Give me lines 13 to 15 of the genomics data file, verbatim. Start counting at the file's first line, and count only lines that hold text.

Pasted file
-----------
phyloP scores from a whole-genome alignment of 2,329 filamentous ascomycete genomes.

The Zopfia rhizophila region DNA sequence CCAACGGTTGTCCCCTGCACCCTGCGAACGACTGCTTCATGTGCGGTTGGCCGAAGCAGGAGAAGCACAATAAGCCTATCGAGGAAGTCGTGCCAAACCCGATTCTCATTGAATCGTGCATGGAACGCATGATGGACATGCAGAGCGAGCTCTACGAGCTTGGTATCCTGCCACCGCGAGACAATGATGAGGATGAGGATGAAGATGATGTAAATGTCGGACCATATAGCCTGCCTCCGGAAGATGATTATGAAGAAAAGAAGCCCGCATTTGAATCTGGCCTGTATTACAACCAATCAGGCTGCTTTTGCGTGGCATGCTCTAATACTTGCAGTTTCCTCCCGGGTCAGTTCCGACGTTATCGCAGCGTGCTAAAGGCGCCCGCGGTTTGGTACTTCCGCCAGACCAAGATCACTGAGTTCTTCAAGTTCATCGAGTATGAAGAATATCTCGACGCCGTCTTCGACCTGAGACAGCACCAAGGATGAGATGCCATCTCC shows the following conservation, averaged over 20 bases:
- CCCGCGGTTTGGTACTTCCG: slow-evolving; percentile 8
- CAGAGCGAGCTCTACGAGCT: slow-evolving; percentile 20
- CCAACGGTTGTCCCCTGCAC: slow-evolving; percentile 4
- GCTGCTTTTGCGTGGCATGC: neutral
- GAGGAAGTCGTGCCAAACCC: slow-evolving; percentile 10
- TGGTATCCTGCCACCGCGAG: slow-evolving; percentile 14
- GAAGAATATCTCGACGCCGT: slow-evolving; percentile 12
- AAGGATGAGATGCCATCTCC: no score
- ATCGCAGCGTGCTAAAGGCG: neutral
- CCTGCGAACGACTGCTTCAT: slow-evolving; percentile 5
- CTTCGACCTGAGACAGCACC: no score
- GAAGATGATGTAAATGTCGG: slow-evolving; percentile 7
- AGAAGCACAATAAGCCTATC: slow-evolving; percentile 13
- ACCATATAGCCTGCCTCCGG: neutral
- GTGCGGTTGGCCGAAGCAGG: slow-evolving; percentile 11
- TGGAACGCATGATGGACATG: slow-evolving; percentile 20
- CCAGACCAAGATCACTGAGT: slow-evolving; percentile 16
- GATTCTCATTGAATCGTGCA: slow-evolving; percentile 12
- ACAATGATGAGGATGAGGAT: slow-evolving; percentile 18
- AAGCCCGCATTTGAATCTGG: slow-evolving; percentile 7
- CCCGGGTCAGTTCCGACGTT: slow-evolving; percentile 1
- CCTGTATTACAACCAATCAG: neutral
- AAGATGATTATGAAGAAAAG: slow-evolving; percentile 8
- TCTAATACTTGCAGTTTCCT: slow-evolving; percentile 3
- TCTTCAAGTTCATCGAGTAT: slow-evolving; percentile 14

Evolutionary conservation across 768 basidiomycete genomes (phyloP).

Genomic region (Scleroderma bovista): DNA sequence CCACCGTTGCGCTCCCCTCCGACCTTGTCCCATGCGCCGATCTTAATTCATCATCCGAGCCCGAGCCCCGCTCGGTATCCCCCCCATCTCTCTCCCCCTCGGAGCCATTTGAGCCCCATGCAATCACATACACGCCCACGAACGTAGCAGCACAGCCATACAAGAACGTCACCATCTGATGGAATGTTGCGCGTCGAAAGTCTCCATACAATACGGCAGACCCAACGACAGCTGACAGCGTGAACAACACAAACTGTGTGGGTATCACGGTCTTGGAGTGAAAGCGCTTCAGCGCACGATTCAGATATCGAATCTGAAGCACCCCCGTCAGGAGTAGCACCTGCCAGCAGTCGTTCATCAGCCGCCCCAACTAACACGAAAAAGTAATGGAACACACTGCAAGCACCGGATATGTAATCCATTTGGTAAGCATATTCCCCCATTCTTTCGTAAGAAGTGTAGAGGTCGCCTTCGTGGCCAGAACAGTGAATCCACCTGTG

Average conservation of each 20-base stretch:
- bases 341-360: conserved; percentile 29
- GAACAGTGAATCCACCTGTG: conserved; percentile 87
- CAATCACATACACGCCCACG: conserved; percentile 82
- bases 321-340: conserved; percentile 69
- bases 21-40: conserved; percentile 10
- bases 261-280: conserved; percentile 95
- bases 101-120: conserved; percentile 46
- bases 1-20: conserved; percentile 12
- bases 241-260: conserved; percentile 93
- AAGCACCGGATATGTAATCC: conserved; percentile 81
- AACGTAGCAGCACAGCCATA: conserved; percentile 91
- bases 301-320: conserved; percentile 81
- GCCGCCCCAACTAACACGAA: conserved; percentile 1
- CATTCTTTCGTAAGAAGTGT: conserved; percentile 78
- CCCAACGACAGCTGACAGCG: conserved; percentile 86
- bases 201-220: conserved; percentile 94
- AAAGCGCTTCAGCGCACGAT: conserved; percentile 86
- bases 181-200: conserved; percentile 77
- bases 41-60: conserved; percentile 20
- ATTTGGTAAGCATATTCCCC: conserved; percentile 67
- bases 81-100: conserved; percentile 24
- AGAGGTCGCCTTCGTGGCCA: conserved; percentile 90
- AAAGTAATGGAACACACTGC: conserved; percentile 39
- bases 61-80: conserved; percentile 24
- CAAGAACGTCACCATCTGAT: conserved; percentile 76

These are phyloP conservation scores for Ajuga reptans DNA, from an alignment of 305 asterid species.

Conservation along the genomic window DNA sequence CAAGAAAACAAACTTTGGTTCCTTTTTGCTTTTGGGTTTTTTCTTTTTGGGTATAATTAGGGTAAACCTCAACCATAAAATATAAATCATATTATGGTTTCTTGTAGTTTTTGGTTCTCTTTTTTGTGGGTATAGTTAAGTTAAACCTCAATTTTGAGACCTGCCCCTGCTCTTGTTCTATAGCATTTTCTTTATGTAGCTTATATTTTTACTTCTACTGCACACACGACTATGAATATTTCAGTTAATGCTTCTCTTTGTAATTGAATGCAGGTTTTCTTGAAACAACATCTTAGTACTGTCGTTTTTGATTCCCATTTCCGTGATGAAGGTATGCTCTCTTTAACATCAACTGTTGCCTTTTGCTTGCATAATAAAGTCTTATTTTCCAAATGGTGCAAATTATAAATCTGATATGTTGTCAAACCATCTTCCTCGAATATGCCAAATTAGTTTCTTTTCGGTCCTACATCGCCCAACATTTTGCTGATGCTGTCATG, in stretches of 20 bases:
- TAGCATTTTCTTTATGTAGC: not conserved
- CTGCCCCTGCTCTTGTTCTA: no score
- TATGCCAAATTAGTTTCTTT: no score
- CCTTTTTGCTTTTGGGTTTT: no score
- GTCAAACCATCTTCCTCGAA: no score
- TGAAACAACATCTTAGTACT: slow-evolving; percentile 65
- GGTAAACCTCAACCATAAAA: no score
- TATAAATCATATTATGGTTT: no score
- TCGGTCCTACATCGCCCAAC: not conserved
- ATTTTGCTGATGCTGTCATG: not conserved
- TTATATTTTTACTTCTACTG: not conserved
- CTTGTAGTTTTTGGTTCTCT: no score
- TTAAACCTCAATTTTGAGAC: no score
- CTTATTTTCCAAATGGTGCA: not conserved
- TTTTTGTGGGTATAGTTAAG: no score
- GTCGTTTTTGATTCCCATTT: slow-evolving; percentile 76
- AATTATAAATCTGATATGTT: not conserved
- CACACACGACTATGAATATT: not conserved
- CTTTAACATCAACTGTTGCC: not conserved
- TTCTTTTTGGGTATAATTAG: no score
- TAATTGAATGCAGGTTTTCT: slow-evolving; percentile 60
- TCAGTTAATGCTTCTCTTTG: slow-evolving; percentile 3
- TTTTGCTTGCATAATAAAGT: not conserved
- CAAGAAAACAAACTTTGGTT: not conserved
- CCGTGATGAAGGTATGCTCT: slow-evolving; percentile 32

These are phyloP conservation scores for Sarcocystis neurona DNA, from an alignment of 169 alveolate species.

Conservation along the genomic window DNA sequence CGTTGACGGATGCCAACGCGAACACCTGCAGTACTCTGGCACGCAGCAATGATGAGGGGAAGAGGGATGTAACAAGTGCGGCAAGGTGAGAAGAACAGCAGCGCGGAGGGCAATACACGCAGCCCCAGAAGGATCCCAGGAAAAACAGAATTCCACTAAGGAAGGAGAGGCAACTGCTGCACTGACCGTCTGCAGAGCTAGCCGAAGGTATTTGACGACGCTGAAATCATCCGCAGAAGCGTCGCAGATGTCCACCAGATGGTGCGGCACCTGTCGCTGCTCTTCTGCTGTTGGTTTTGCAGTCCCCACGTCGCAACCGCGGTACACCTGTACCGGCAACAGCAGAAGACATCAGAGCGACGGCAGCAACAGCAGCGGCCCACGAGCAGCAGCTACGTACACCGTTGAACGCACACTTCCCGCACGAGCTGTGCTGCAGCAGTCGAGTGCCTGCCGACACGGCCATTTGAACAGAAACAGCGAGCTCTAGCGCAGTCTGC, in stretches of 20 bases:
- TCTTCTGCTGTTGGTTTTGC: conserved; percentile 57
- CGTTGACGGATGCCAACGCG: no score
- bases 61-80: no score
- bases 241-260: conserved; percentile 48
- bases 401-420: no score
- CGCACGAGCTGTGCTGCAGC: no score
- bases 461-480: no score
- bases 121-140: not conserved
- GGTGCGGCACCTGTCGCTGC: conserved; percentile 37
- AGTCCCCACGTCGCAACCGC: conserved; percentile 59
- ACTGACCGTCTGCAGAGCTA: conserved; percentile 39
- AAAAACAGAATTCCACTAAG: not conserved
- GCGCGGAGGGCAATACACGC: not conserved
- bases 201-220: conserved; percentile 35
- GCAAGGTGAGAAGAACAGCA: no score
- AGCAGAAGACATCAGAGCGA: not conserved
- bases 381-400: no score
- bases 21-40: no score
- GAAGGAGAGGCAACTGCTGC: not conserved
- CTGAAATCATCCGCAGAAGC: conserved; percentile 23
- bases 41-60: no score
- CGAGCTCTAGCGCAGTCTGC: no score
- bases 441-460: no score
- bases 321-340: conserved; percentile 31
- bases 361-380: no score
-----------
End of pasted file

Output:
- CTTCGACCTGAGACAGCACC: no score
- GAAGATGATGTAAATGTCGG: slow-evolving; percentile 7
- AGAAGCACAATAAGCCTATC: slow-evolving; percentile 13